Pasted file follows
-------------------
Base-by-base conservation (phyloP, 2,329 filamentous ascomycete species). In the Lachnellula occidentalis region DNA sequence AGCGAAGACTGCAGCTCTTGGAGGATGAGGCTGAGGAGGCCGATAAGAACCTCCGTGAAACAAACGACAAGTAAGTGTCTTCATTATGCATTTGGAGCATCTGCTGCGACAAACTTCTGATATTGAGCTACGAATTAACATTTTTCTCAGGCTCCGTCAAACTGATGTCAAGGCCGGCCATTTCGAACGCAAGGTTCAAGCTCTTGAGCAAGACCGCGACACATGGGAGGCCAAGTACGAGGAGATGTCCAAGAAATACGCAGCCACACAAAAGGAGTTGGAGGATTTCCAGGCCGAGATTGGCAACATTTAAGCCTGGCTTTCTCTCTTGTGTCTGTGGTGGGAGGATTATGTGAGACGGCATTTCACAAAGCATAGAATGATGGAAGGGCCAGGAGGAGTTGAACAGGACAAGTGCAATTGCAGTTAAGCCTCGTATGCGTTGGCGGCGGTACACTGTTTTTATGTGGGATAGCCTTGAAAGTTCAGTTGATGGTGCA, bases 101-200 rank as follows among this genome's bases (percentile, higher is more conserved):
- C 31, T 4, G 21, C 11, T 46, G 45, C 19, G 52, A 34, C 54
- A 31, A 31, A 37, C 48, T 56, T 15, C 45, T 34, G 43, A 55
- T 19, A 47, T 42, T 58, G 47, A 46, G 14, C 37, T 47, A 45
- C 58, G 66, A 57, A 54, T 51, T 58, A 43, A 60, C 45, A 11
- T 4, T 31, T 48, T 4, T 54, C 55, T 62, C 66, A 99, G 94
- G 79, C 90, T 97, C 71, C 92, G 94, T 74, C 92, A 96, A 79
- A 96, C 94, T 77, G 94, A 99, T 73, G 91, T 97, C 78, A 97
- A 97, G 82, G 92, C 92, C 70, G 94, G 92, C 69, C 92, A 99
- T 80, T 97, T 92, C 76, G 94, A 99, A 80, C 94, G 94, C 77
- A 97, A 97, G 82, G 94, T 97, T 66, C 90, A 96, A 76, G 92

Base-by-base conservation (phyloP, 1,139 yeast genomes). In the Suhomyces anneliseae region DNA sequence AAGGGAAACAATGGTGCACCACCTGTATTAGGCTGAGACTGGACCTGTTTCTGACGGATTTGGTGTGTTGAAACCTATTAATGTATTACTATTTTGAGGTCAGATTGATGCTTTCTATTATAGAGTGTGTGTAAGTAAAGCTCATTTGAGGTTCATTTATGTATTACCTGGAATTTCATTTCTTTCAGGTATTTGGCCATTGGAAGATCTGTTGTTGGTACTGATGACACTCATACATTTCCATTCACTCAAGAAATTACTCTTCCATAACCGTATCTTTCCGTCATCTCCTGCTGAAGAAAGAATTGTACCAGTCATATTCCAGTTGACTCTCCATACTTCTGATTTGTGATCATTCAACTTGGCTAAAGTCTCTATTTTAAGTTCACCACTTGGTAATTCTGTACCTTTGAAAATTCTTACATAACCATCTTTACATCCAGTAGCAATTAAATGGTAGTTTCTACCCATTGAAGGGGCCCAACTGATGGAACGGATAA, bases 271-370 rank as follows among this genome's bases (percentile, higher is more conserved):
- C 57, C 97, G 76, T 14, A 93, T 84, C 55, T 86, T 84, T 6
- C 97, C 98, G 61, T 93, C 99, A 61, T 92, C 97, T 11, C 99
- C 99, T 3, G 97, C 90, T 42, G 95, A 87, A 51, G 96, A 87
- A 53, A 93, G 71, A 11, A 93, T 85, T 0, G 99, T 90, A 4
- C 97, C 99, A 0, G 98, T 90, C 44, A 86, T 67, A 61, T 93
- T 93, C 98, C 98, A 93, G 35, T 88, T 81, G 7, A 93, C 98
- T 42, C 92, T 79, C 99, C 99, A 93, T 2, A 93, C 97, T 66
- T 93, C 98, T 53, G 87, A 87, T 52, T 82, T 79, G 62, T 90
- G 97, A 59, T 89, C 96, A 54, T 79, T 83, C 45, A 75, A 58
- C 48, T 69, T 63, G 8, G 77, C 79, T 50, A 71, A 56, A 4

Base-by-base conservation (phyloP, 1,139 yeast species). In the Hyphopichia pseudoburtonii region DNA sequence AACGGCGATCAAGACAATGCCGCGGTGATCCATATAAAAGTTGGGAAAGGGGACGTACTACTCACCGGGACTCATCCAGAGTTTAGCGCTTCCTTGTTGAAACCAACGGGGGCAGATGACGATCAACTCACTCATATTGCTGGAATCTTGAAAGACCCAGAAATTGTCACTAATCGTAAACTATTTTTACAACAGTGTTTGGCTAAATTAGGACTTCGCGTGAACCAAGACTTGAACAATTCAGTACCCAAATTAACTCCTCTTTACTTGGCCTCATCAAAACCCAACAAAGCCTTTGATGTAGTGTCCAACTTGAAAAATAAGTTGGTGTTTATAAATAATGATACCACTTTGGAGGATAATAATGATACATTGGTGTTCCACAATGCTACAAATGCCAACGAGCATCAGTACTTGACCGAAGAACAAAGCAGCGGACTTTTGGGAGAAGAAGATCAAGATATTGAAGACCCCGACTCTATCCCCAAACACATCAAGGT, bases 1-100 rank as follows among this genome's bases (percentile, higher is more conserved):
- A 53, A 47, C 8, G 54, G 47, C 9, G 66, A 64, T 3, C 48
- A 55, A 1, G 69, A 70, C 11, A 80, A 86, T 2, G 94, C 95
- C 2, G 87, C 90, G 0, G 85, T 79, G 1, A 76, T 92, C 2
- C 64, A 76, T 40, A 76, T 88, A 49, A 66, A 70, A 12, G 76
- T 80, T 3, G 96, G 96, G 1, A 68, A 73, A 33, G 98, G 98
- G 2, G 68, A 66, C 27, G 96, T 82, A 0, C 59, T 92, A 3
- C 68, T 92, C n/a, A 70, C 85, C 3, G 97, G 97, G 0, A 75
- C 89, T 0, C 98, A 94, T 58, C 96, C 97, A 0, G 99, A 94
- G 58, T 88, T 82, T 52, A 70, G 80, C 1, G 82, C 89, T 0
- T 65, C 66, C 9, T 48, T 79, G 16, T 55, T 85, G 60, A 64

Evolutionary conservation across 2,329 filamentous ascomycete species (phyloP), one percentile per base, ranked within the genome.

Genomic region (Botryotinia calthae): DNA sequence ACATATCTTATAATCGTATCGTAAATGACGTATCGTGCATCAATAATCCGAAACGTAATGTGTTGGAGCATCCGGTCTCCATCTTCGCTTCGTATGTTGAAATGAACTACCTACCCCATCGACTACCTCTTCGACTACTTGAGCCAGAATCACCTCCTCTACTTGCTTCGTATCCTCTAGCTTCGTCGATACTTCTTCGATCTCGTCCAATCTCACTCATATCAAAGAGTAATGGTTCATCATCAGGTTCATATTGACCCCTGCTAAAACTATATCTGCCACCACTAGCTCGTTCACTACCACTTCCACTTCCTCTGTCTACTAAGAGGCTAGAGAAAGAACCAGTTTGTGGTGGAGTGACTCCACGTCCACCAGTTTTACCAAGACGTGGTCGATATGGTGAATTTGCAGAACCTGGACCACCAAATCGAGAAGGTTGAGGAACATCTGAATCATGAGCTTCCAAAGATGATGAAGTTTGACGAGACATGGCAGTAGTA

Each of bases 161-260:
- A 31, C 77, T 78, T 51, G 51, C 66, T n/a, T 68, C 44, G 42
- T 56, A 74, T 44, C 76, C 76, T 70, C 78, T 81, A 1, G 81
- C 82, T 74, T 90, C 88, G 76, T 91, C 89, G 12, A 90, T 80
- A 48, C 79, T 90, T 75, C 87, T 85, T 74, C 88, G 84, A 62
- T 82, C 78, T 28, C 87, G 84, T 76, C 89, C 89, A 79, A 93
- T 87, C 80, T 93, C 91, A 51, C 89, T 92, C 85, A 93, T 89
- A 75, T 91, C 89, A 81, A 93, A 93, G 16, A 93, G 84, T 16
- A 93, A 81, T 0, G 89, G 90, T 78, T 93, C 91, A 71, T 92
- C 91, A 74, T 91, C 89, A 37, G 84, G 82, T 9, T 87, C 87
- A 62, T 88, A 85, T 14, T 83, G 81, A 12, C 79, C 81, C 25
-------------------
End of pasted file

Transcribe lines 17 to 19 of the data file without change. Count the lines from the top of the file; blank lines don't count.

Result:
- C 97, C 99, A 0, G 98, T 90, C 44, A 86, T 67, A 61, T 93
- T 93, C 98, C 98, A 93, G 35, T 88, T 81, G 7, A 93, C 98
- T 42, C 92, T 79, C 99, C 99, A 93, T 2, A 93, C 97, T 66